In Honduras, just days before International Women’s Day, we were devastated to learn of the murder of Berta Cáceres, an internationally recognized Honduran environmental and indigenous rights activist. Berta won the 2015 Goldman Environmental Prize for her leadership in successfully halting a proposed dam on the Gualcarque River, considered sacred by the local Lenca peoples. Berta showed incredible leadership in the defense of human rights, even in the face of threats against herself and her family. In a 2013 interview, Berta lamented, “I want to live, there are many things I still want to do in this world. I take precautions, but in the end, in [Honduras] where there is total impunity I am vulnerable. When they want to kill me, they will do it.”
Sadly, Berta’s worst fears came true when she was murdered in her home on March 3, 2016.
In El Salvador, we stand in awe of the women who have taken action to protect women’s rights and fight for a life free from violence against women (VAW). Last year, LAWG had the honor of meeting Jeanette Urquilla and her team at the Organization of Salvadoran Women for Peace (ORMUSA) who diligently document every form of VAW from intrafamilial violence to economic exploitation. Alongside other strong feminist organizations, ORMUSA has pushed for legal advances that have moved the country closer to equality and protection from violence. On our trip to San Salvador last year we also met the fierce human rights defender Karla Avelar, a trans woman who has taken up the mantle of advancing protection through the law and defending LGBTI rights as the director of COMCAVIS TRANS.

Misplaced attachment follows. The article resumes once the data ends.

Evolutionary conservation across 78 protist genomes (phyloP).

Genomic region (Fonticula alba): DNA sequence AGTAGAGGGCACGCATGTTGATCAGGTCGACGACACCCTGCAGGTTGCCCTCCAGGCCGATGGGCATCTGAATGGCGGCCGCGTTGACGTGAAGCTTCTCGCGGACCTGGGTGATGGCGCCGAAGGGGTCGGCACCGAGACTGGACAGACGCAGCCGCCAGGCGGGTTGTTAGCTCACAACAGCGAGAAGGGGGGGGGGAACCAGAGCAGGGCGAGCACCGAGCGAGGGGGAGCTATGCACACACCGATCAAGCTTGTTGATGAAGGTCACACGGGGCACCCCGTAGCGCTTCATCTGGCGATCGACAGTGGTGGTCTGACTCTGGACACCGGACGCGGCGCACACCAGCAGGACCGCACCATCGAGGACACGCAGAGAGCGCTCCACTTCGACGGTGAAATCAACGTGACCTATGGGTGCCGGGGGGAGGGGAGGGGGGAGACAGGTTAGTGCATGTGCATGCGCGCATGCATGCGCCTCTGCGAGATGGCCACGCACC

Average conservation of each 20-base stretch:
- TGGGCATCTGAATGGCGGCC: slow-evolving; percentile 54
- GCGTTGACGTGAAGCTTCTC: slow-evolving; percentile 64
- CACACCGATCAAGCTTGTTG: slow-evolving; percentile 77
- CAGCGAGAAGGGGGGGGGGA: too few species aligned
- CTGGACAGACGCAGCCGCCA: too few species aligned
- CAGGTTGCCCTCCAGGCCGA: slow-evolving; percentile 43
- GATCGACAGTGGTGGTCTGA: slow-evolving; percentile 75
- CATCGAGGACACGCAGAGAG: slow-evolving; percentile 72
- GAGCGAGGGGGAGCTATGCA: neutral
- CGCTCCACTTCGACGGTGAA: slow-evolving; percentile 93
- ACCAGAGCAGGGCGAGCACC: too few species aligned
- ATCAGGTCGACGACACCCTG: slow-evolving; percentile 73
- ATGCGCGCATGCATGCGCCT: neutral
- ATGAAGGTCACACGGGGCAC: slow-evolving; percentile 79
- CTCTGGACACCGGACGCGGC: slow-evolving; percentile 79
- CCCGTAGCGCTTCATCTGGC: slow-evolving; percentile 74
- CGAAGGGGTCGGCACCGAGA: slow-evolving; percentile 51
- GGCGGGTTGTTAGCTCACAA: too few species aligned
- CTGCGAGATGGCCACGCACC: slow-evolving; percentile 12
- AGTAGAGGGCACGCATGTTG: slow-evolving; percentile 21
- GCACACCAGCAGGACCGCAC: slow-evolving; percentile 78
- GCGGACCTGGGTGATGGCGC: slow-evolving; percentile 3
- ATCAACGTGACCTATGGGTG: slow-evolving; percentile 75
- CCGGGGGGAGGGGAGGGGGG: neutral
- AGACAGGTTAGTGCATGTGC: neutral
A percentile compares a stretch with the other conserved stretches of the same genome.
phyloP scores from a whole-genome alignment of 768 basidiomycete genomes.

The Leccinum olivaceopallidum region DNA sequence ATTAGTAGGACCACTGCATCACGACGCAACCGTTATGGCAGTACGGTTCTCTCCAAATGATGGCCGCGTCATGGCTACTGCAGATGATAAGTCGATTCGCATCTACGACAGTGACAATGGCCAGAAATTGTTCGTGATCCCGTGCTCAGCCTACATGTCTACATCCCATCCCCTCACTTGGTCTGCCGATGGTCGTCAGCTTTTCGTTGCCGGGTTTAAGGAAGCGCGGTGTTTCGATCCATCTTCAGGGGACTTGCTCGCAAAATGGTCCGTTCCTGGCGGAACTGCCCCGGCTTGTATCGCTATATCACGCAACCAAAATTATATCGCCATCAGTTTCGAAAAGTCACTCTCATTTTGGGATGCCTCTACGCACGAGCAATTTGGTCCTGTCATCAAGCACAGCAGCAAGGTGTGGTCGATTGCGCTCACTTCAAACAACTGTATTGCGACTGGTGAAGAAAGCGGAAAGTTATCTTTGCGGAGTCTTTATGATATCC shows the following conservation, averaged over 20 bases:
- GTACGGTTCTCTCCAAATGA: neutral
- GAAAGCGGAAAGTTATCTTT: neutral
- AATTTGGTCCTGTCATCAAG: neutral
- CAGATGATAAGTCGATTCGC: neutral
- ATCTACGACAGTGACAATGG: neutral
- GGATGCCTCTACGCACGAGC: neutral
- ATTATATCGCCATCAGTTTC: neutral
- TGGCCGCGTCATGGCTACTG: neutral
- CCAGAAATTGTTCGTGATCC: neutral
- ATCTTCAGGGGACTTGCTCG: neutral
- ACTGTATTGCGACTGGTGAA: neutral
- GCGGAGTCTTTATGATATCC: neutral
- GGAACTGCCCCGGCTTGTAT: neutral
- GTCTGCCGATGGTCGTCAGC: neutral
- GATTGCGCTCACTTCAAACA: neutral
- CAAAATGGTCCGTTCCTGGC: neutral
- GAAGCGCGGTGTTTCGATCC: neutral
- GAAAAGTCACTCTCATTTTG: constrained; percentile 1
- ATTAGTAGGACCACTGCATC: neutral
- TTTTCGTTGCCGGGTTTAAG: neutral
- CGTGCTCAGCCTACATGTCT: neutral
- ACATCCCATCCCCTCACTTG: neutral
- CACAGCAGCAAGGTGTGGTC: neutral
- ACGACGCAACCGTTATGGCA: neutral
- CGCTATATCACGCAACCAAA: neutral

- Read more about how violence is affecting women in the midst of El Salvador’s security crisis based on an interview with Jeanette Urquilla of ORMUSA.
- Read more about the unchecked violence faced by LGBTI Salvadorans, even as legal advances are being made, based on an interview with Karla Avelar of COMCAVIS TRANS.
In Guatemala, after decades of fighting for justice and more than four weeks of intense testimony, the Sepur Zarco sexual slavery case reached an historic verdict last month.
Eleven brave Mayan women detailed the war crimes committed against them during the country’s civil war and two military officers responsible were found guilty and sentenced to 30 years in prison for crimes against humanity, including sexual violence, sexual slavery, domestic slavery, and cruel and degrading treatment. Sepur Zarco is a huge victory for women’s rights and justice and marks the first time in the world that sexual slavery committed during civil conflict was successfully prosecuted in the country where the abuses took place.
- Read more on the Sepur Zarco case from the Guatemala Human Rights Commission USA (GHRC), a LAWG coalition partner that monitors, documents, and reports on human rights in Guatemala.